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Comment Re:Channel saturation (Score 3, Insightful) 160

You're the sort of fat fuck who thinks an "all you cat eat" buffet means you can just stuff everything in your mouth.

Pretty much EVERY service is priced on the basis that not everyone will use it in the most costly way.

Just because you're incapable of understanding a complex society that's based on implicit understanding and values rather than strictly written rules, it doesn't mean most human beings can't manage fine in it.

Don't use your disability as a reason to fuck things up for others.

"Unlimited" should have the very simple meaning of 24/7/3600 usage of the bandwidth you are purchasing as a customer of a given ISP. It should be impossible then to hit the datacap since your modem should not be able to exceed such usage.

"Limited" can be any fraction of that, e.g a 50 Mbps service with 600GB data cap would be "Limited" not "Unlimited" since even a 1 Mbps connection could exceed 1 TB of data per month.

IOW, Truth In Advertising.

Comment Re:Channel saturation (Score 2) 160

Personally, if I'm sold a 30Mbps/5Mbps cable/dsl connection, I expect to be able to saturate that channel 24/7 if I want to. ISPs should provision accordingly.

Yes, the data cap equation should be pretty simple:

(# of Bits Per Second)*(#of seconds per billing period)

Which when (# bps) is set to what the customer is purchasing should be *impossible* for the customer to exceed.
Further, the modems should report appropriate usage for the same billing period in a way that customers can verify (e.g measuring data going to the modem using a tool like OpenWRT's bandwidth measurements).

Comment Re:Others To Sue (Score 1) 83

Ok, I misspoke.

What I meant is: If a judge decides that a company is up to illegal activities and tells the company to stop then anyone working with that company in spite of this is aiding those illegal activities.

Not quite. The company can get shut down, but only those involved in the actual illegal activity will be prosecuted.

Otherwise you'll have the janitor serving time for something they was completely unrelated to them.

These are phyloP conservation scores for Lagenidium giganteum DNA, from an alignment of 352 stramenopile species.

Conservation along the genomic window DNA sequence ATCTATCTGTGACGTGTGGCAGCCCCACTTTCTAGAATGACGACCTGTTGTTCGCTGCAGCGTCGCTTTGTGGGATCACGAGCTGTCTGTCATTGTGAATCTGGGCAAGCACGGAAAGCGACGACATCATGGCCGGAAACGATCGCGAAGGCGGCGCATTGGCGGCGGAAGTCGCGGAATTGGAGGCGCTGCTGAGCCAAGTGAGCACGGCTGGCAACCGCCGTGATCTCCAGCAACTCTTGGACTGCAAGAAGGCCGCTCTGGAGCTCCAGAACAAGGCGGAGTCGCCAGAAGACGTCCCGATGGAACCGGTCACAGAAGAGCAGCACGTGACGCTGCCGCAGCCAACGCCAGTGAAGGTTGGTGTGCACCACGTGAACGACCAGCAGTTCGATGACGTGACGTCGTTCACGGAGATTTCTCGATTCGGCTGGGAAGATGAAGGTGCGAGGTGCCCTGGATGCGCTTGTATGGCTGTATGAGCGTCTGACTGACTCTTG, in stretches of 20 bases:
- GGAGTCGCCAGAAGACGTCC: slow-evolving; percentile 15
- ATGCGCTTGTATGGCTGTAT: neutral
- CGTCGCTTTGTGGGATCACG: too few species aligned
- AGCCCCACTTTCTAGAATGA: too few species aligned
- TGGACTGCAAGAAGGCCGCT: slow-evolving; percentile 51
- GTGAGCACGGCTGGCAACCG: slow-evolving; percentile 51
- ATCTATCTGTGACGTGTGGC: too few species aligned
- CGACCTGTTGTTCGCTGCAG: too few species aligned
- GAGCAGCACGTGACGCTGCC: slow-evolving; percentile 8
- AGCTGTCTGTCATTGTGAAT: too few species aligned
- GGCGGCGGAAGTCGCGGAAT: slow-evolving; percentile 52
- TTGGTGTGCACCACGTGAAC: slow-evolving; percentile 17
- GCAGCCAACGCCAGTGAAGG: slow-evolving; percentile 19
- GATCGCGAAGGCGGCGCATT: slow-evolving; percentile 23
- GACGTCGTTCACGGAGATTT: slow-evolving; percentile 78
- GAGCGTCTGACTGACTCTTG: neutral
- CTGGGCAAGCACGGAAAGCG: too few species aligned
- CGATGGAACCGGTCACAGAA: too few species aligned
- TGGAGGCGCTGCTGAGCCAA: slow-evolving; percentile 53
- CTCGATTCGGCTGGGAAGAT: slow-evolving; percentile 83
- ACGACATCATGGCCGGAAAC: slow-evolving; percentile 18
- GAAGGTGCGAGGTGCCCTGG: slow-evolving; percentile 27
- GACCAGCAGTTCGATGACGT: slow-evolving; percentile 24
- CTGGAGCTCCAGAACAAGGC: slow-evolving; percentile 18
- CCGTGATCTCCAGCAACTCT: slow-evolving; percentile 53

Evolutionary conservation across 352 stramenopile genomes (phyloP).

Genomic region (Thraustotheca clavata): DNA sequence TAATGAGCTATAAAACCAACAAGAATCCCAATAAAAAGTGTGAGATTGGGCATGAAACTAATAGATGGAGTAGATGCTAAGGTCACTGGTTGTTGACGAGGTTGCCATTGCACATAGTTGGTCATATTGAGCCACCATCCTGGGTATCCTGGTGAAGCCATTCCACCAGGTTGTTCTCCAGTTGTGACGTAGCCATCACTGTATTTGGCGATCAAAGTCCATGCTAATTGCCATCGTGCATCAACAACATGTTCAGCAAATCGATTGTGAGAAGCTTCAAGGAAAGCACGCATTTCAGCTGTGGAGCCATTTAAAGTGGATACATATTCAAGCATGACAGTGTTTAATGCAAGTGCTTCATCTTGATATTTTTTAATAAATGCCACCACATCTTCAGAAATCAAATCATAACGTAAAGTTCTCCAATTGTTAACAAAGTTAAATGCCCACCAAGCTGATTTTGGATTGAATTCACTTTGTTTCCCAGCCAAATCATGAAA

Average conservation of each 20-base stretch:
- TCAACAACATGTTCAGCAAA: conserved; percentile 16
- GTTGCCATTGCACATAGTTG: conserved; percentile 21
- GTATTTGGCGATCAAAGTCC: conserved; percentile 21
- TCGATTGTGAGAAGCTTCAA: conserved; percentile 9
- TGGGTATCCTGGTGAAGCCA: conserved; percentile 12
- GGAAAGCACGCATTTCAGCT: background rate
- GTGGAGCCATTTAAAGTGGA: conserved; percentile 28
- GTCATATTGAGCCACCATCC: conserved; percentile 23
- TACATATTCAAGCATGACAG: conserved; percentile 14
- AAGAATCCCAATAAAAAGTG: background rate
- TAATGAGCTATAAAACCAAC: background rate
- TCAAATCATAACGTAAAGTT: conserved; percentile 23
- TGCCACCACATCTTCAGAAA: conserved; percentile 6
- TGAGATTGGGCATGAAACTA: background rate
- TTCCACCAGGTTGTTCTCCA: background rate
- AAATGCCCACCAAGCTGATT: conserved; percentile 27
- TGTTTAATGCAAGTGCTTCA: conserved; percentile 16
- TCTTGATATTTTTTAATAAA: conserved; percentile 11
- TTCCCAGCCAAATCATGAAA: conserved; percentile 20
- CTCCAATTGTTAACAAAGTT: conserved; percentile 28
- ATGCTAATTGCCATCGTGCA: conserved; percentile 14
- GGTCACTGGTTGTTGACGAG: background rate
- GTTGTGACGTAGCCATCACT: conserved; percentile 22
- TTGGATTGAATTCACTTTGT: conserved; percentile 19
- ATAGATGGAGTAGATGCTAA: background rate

As such, ALS would have to prove the CloudFlare was involved as a conspirator in the illegal activity. Otherwise, CloudFlare has done nothing wrong other than sell there own services.

So no, unless you can show that CloudFlare (or any company) for that matter was involved in the Copyright Infringement (or other illegal activity) then they are absolved of the supposed crime. For example, a bank holds a criminals money; is the bank then a legal conspirator (and therefore guilty) of murder for an Assassin? Or illegal drug possession or drug trafficking for a drug dealer? No. It's no different for CloudFlare and other companies; yes, they may help make websites and services more secure; but they're not participating in the crime itself in any form - no different from the bank.

Comment Re:Linux is far worse than Microsoft (Score 1) 541

Dists didn't choose systemd because they had a gun pointed to their heads. They chose it because it is demonstrably better than either sysvinit or upstart.

Funny...I've had no issues on any system running SysV Init Script or Upstart. I've even built my own distros - from scratch - and managed them.

However, I have run into numerous issues with systemd-based distros because of systemd.

Sorry, but many distros are doing it because of not taking the option not to. Debian switched because a couple package maintainers made it a dependency and the Debian maintainers refused to make them make it optional - thus we now have Devuan which maintains that choice. Thus nearly all Debian derived distros don't have a choice but to use it either. (Devuan had a lot of trouble untwining systemd to keep it optional primarily due to the Debian decision not to keep it optional.)

So while there may not have been a gun to their head, it's been an oligarchy that has decided 'systemd is best for everyone' kind of decision when the vast majority don't want it.

Comment Re:Linux is far worse than Microsoft (Score 2) 541

There are major distros that are systemd free, and not only because systemd was removed from them, but because they never had it (Slackware)... or at least only have it as a non-required option (Gentoo).

Well according to Distro Watch Slackware rates 16 and Gentoo rates 36 on the list of page hits so they must be major distibutions.

Consider this: Slackware is the last of the original Linux distros still active, with updates, etc. It's the origin for numerous distros - including many other major distros. Its authors are some of the top and moist respected in the LInux community.